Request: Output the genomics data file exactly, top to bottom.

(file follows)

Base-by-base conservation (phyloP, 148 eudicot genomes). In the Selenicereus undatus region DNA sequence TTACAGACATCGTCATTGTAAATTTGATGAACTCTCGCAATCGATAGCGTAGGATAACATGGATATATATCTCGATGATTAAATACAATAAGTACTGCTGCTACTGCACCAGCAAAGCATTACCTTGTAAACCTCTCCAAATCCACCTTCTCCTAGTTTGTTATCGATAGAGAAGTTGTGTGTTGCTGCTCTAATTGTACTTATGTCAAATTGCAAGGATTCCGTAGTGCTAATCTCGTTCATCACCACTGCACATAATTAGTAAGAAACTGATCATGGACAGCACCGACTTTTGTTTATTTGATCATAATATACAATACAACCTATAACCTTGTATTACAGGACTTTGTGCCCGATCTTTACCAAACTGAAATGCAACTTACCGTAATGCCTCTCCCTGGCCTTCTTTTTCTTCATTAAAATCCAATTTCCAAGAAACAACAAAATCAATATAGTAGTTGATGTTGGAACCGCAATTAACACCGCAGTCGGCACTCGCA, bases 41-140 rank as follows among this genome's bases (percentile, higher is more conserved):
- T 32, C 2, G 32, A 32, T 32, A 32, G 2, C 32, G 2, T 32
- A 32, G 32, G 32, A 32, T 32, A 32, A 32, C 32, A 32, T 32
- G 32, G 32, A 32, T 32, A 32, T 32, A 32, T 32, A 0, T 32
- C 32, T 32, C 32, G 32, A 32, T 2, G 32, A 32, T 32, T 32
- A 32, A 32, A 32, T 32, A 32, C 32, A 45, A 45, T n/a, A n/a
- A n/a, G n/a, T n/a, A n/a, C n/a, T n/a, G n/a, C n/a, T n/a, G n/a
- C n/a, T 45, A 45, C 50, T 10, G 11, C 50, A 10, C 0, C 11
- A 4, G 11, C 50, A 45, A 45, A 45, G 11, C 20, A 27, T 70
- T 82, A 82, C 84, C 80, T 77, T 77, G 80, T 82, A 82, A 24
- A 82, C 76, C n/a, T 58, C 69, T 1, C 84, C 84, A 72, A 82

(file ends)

Base-by-base conservation (phyloP, 148 eudicot genomes). In the Selenicereus undatus region DNA sequence TTACAGACATCGTCATTGTAAATTTGATGAACTCTCGCAATCGATAGCGTAGGATAACATGGATATATATCTCGATGATTAAATACAATAAGTACTGCTGCTACTGCACCAGCAAAGCATTACCTTGTAAACCTCTCCAAATCCACCTTCTCCTAGTTTGTTATCGATAGAGAAGTTGTGTGTTGCTGCTCTAATTGTACTTATGTCAAATTGCAAGGATTCCGTAGTGCTAATCTCGTTCATCACCACTGCACATAATTAGTAAGAAACTGATCATGGACAGCACCGACTTTTGTTTATTTGATCATAATATACAATACAACCTATAACCTTGTATTACAGGACTTTGTGCCCGATCTTTACCAAACTGAAATGCAACTTACCGTAATGCCTCTCCCTGGCCTTCTTTTTCTTCATTAAAATCCAATTTCCAAGAAACAACAAAATCAATATAGTAGTTGATGTTGGAACCGCAATTAACACCGCAGTCGGCACTCGCA, bases 41-140 rank as follows among this genome's bases (percentile, higher is more conserved):
- T 32, C 2, G 32, A 32, T 32, A 32, G 2, C 32, G 2, T 32
- A 32, G 32, G 32, A 32, T 32, A 32, A 32, C 32, A 32, T 32
- G 32, G 32, A 32, T 32, A 32, T 32, A 32, T 32, A 0, T 32
- C 32, T 32, C 32, G 32, A 32, T 2, G 32, A 32, T 32, T 32
- A 32, A 32, A 32, T 32, A 32, C 32, A 45, A 45, T n/a, A n/a
- A n/a, G n/a, T n/a, A n/a, C n/a, T n/a, G n/a, C n/a, T n/a, G n/a
- C n/a, T 45, A 45, C 50, T 10, G 11, C 50, A 10, C 0, C 11
- A 4, G 11, C 50, A 45, A 45, A 45, G 11, C 20, A 27, T 70
- T 82, A 82, C 84, C 80, T 77, T 77, G 80, T 82, A 82, A 24
- A 82, C 76, C n/a, T 58, C 69, T 1, C 84, C 84, A 72, A 82